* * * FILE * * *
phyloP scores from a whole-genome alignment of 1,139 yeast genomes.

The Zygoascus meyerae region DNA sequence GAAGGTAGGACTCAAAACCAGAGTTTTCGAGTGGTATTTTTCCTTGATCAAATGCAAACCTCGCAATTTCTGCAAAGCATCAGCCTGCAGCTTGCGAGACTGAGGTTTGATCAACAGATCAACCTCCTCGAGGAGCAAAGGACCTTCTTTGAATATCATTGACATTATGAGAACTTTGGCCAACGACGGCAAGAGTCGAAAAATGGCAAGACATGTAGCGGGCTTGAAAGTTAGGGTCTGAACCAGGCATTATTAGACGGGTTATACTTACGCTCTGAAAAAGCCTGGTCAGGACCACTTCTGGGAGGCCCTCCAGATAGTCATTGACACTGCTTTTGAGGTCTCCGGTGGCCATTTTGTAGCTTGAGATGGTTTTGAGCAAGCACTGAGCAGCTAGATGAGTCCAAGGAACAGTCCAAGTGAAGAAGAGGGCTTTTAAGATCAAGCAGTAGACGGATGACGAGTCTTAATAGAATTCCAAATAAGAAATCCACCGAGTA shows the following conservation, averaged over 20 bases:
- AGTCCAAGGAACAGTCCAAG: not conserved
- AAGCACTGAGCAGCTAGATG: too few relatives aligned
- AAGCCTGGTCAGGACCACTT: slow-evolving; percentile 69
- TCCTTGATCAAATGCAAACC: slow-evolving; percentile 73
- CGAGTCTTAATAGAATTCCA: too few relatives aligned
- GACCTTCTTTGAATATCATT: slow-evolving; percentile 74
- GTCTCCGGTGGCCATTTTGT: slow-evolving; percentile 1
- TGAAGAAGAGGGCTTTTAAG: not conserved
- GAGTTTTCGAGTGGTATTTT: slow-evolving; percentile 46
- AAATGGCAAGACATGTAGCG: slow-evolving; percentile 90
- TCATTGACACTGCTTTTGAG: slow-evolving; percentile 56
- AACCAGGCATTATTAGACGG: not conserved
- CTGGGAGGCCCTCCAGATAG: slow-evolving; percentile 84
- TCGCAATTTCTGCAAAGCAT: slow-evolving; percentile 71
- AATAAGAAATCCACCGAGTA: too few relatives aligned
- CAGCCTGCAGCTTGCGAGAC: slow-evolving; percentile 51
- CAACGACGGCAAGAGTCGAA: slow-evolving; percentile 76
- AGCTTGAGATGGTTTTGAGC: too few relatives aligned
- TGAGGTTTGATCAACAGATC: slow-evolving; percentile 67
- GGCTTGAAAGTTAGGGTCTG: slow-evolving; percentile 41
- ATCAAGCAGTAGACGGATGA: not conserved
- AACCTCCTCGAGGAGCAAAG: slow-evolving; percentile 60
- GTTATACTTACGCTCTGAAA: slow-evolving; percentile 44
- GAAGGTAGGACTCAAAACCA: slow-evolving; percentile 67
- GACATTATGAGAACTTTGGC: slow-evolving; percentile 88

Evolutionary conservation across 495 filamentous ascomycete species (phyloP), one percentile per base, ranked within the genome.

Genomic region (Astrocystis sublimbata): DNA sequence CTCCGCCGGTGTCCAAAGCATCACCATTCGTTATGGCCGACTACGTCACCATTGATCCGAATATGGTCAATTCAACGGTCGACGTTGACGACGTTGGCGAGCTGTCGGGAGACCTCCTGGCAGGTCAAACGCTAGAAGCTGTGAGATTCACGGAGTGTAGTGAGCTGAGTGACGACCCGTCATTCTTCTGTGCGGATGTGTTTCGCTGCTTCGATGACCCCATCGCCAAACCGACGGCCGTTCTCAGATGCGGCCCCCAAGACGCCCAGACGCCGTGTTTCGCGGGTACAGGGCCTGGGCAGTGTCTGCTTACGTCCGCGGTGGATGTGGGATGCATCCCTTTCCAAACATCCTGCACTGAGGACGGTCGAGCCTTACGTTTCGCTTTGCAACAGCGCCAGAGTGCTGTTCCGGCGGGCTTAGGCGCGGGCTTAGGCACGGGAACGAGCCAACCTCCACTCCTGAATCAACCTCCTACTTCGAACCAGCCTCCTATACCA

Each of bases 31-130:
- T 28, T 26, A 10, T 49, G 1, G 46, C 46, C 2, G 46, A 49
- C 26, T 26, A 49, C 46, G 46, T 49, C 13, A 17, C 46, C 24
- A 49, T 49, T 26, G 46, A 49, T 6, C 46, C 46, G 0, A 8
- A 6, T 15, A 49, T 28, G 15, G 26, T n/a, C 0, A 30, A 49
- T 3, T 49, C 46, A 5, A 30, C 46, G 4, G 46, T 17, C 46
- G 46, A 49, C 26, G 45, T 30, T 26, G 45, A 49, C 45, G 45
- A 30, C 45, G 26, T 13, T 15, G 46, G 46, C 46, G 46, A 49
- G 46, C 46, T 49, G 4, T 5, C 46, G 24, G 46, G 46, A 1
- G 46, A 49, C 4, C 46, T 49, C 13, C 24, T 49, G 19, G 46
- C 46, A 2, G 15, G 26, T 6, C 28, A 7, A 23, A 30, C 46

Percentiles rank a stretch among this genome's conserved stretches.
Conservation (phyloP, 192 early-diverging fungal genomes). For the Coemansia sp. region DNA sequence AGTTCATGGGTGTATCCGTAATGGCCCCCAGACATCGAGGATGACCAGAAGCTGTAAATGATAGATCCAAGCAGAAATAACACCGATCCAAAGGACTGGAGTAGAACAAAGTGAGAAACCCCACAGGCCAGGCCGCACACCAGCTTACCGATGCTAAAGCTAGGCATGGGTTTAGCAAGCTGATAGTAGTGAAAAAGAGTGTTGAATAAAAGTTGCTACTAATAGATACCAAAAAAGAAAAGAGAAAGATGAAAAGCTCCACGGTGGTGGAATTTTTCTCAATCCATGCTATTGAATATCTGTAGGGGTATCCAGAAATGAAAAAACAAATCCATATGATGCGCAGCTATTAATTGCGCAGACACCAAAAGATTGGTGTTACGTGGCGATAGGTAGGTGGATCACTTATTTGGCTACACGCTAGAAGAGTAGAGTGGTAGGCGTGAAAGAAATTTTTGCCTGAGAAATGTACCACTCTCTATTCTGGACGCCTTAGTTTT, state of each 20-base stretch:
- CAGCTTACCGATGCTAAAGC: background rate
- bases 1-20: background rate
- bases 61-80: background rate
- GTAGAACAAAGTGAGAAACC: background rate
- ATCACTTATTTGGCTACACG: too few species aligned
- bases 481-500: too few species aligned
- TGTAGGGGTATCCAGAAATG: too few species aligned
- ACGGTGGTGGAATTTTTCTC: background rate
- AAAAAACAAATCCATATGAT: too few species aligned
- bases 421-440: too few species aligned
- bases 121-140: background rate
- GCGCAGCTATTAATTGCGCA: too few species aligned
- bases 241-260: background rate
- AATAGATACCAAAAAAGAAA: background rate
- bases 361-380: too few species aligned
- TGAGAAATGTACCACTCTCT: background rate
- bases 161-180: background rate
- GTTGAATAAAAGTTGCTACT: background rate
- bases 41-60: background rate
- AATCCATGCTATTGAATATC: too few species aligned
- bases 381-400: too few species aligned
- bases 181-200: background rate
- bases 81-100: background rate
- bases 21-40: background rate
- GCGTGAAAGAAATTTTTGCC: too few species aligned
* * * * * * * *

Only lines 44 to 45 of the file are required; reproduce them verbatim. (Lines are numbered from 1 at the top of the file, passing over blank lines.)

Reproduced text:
- bases 1-20: background rate
- bases 61-80: background rate